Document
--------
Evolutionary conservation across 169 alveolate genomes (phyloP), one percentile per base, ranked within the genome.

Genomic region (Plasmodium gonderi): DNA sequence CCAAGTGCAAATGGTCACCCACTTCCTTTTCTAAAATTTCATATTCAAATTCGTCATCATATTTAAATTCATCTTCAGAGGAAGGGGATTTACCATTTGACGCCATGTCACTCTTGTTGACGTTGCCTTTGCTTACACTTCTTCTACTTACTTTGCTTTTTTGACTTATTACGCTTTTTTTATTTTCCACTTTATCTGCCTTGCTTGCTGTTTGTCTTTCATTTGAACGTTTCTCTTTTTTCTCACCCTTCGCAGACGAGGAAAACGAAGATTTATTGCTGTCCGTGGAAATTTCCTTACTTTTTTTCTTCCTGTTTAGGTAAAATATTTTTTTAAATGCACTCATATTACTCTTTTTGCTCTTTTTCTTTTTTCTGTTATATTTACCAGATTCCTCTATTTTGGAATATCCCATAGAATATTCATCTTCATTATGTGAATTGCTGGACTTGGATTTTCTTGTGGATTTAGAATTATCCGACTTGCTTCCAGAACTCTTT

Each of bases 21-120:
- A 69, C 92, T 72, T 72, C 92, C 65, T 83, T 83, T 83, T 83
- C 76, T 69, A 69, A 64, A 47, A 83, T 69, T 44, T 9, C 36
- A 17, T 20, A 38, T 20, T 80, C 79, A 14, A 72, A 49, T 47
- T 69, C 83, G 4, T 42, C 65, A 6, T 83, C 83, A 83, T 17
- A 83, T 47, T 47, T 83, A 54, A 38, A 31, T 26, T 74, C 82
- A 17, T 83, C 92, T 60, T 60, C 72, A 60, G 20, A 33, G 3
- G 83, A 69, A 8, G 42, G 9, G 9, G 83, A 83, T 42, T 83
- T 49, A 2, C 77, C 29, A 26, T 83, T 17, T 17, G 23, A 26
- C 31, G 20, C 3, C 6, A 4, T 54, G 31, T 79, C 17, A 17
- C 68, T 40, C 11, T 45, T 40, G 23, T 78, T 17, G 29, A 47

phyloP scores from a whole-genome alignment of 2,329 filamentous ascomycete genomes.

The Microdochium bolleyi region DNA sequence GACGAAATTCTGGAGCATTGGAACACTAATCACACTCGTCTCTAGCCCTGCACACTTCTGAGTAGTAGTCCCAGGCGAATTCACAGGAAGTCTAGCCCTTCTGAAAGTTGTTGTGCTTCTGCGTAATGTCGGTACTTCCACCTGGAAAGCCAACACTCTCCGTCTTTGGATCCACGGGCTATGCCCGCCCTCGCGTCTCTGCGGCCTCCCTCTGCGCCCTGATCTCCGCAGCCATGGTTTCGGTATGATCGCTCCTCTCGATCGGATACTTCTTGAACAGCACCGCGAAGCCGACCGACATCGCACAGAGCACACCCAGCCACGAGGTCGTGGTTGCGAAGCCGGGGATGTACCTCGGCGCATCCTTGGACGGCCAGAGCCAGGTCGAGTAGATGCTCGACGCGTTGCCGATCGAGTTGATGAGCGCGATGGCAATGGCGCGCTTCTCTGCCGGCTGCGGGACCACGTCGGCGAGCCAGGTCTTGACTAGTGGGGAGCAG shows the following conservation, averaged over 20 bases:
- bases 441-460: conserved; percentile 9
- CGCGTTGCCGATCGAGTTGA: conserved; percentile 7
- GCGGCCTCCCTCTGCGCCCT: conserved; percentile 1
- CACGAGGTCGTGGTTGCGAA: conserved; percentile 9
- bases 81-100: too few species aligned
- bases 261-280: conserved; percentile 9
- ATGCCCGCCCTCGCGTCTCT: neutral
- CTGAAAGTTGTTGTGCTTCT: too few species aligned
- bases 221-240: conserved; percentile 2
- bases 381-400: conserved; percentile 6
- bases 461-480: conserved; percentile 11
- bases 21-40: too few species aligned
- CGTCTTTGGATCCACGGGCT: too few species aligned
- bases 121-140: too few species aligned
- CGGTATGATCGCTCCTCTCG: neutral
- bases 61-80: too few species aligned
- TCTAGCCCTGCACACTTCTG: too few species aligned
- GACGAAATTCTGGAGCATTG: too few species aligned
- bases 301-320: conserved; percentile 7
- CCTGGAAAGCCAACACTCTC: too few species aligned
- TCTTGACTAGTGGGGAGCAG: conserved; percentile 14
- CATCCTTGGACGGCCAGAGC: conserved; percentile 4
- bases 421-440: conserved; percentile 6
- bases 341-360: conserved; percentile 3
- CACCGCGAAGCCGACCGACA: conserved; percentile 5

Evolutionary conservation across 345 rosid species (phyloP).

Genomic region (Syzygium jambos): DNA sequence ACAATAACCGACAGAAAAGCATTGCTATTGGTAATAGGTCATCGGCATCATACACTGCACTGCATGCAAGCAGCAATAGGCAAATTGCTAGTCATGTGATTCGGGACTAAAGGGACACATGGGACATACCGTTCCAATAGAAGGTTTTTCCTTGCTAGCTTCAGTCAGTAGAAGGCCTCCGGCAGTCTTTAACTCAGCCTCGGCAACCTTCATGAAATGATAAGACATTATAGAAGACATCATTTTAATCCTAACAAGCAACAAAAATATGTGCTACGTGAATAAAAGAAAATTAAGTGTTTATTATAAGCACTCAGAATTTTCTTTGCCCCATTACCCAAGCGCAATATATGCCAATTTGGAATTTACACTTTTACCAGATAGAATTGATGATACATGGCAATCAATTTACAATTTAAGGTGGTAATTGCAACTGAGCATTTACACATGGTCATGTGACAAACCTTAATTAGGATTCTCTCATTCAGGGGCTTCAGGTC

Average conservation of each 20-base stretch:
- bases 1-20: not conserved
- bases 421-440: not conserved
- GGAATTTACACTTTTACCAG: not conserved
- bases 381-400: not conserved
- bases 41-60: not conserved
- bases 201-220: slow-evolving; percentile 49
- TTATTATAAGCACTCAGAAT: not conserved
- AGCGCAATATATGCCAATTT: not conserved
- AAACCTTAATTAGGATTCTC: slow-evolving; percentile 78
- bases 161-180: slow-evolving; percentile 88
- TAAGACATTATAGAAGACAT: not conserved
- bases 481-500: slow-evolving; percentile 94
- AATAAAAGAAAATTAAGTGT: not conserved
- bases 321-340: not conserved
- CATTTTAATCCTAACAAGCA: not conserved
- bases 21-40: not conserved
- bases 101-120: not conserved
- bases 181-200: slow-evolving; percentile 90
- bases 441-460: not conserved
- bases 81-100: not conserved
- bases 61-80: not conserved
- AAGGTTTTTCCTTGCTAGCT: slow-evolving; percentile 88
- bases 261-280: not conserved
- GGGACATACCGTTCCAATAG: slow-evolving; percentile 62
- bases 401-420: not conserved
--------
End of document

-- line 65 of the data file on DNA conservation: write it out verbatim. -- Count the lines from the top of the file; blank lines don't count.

- AAGGTTTTTCCTTGCTAGCT: slow-evolving; percentile 88